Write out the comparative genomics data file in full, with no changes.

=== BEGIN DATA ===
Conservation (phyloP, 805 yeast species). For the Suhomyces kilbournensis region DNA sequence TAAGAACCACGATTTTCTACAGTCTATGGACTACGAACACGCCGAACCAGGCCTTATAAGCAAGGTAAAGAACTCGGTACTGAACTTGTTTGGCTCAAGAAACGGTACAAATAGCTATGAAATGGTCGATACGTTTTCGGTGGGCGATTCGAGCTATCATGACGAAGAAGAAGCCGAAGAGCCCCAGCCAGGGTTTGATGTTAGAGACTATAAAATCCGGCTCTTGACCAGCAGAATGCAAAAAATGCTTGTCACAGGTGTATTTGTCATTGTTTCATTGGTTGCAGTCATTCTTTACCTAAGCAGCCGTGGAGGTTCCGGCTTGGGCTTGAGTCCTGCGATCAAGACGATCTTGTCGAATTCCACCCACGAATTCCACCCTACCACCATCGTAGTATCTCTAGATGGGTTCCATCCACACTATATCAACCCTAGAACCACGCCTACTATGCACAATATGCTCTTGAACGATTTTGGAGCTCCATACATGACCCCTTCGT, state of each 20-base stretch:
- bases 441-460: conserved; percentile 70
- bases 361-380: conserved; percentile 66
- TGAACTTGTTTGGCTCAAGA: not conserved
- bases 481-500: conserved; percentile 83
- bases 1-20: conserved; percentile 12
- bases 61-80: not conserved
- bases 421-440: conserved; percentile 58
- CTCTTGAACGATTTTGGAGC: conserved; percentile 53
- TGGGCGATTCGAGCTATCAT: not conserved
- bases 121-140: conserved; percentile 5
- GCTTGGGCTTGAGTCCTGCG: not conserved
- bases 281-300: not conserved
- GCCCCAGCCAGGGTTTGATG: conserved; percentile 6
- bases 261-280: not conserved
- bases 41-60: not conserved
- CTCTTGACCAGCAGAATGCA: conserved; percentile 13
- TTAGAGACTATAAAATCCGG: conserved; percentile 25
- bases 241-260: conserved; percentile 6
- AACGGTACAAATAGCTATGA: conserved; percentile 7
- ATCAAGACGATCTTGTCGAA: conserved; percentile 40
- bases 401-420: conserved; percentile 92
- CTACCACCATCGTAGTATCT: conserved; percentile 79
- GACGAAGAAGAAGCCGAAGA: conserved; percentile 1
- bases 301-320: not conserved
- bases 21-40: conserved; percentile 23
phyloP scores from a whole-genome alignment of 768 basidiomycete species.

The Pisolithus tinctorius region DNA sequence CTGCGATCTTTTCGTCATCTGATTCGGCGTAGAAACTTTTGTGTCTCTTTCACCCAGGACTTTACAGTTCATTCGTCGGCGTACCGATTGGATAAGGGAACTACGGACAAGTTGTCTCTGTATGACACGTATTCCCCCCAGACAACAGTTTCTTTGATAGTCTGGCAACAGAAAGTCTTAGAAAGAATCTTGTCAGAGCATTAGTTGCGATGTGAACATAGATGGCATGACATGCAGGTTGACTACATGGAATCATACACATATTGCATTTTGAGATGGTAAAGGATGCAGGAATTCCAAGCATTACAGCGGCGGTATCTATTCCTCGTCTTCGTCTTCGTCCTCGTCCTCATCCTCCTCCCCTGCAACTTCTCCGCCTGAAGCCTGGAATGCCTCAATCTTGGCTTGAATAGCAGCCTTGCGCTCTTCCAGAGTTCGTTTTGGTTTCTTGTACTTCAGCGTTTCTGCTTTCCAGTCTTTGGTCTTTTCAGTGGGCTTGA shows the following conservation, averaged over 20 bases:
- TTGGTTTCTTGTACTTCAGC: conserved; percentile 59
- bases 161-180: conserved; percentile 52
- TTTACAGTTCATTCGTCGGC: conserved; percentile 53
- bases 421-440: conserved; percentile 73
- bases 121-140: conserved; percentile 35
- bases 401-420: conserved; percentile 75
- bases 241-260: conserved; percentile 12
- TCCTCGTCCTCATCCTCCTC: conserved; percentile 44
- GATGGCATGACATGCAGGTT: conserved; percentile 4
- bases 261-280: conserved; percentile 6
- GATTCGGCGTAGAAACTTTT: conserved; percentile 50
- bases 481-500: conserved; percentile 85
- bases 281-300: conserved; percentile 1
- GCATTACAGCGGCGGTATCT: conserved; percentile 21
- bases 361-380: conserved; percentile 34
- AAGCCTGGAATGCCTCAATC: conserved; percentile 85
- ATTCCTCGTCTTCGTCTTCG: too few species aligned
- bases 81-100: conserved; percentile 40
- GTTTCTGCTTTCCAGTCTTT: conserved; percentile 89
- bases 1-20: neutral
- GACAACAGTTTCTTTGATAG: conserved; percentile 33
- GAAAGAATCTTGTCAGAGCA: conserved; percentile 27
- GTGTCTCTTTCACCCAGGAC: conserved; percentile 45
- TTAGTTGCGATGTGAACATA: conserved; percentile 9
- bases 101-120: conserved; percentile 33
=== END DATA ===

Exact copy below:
Conservation (phyloP, 805 yeast species). For the Suhomyces kilbournensis region DNA sequence TAAGAACCACGATTTTCTACAGTCTATGGACTACGAACACGCCGAACCAGGCCTTATAAGCAAGGTAAAGAACTCGGTACTGAACTTGTTTGGCTCAAGAAACGGTACAAATAGCTATGAAATGGTCGATACGTTTTCGGTGGGCGATTCGAGCTATCATGACGAAGAAGAAGCCGAAGAGCCCCAGCCAGGGTTTGATGTTAGAGACTATAAAATCCGGCTCTTGACCAGCAGAATGCAAAAAATGCTTGTCACAGGTGTATTTGTCATTGTTTCATTGGTTGCAGTCATTCTTTACCTAAGCAGCCGTGGAGGTTCCGGCTTGGGCTTGAGTCCTGCGATCAAGACGATCTTGTCGAATTCCACCCACGAATTCCACCCTACCACCATCGTAGTATCTCTAGATGGGTTCCATCCACACTATATCAACCCTAGAACCACGCCTACTATGCACAATATGCTCTTGAACGATTTTGGAGCTCCATACATGACCCCTTCGT, state of each 20-base stretch:
- bases 441-460: conserved; percentile 70
- bases 361-380: conserved; percentile 66
- TGAACTTGTTTGGCTCAAGA: not conserved
- bases 481-500: conserved; percentile 83
- bases 1-20: conserved; percentile 12
- bases 61-80: not conserved
- bases 421-440: conserved; percentile 58
- CTCTTGAACGATTTTGGAGC: conserved; percentile 53
- TGGGCGATTCGAGCTATCAT: not conserved
- bases 121-140: conserved; percentile 5
- GCTTGGGCTTGAGTCCTGCG: not conserved
- bases 281-300: not conserved
- GCCCCAGCCAGGGTTTGATG: conserved; percentile 6
- bases 261-280: not conserved
- bases 41-60: not conserved
- CTCTTGACCAGCAGAATGCA: conserved; percentile 13
- TTAGAGACTATAAAATCCGG: conserved; percentile 25
- bases 241-260: conserved; percentile 6
- AACGGTACAAATAGCTATGA: conserved; percentile 7
- ATCAAGACGATCTTGTCGAA: conserved; percentile 40
- bases 401-420: conserved; percentile 92
- CTACCACCATCGTAGTATCT: conserved; percentile 79
- GACGAAGAAGAAGCCGAAGA: conserved; percentile 1
- bases 301-320: not conserved
- bases 21-40: conserved; percentile 23
phyloP scores from a whole-genome alignment of 768 basidiomycete species.

The Pisolithus tinctorius region DNA sequence CTGCGATCTTTTCGTCATCTGATTCGGCGTAGAAACTTTTGTGTCTCTTTCACCCAGGACTTTACAGTTCATTCGTCGGCGTACCGATTGGATAAGGGAACTACGGACAAGTTGTCTCTGTATGACACGTATTCCCCCCAGACAACAGTTTCTTTGATAGTCTGGCAACAGAAAGTCTTAGAAAGAATCTTGTCAGAGCATTAGTTGCGATGTGAACATAGATGGCATGACATGCAGGTTGACTACATGGAATCATACACATATTGCATTTTGAGATGGTAAAGGATGCAGGAATTCCAAGCATTACAGCGGCGGTATCTATTCCTCGTCTTCGTCTTCGTCCTCGTCCTCATCCTCCTCCCCTGCAACTTCTCCGCCTGAAGCCTGGAATGCCTCAATCTTGGCTTGAATAGCAGCCTTGCGCTCTTCCAGAGTTCGTTTTGGTTTCTTGTACTTCAGCGTTTCTGCTTTCCAGTCTTTGGTCTTTTCAGTGGGCTTGA shows the following conservation, averaged over 20 bases:
- TTGGTTTCTTGTACTTCAGC: conserved; percentile 59
- bases 161-180: conserved; percentile 52
- TTTACAGTTCATTCGTCGGC: conserved; percentile 53
- bases 421-440: conserved; percentile 73
- bases 121-140: conserved; percentile 35
- bases 401-420: conserved; percentile 75
- bases 241-260: conserved; percentile 12
- TCCTCGTCCTCATCCTCCTC: conserved; percentile 44
- GATGGCATGACATGCAGGTT: conserved; percentile 4
- bases 261-280: conserved; percentile 6
- GATTCGGCGTAGAAACTTTT: conserved; percentile 50
- bases 481-500: conserved; percentile 85
- bases 281-300: conserved; percentile 1
- GCATTACAGCGGCGGTATCT: conserved; percentile 21
- bases 361-380: conserved; percentile 34
- AAGCCTGGAATGCCTCAATC: conserved; percentile 85
- ATTCCTCGTCTTCGTCTTCG: too few species aligned
- bases 81-100: conserved; percentile 40
- GTTTCTGCTTTCCAGTCTTT: conserved; percentile 89
- bases 1-20: neutral
- GACAACAGTTTCTTTGATAG: conserved; percentile 33
- GAAAGAATCTTGTCAGAGCA: conserved; percentile 27
- GTGTCTCTTTCACCCAGGAC: conserved; percentile 45
- TTAGTTGCGATGTGAACATA: conserved; percentile 9
- bases 101-120: conserved; percentile 33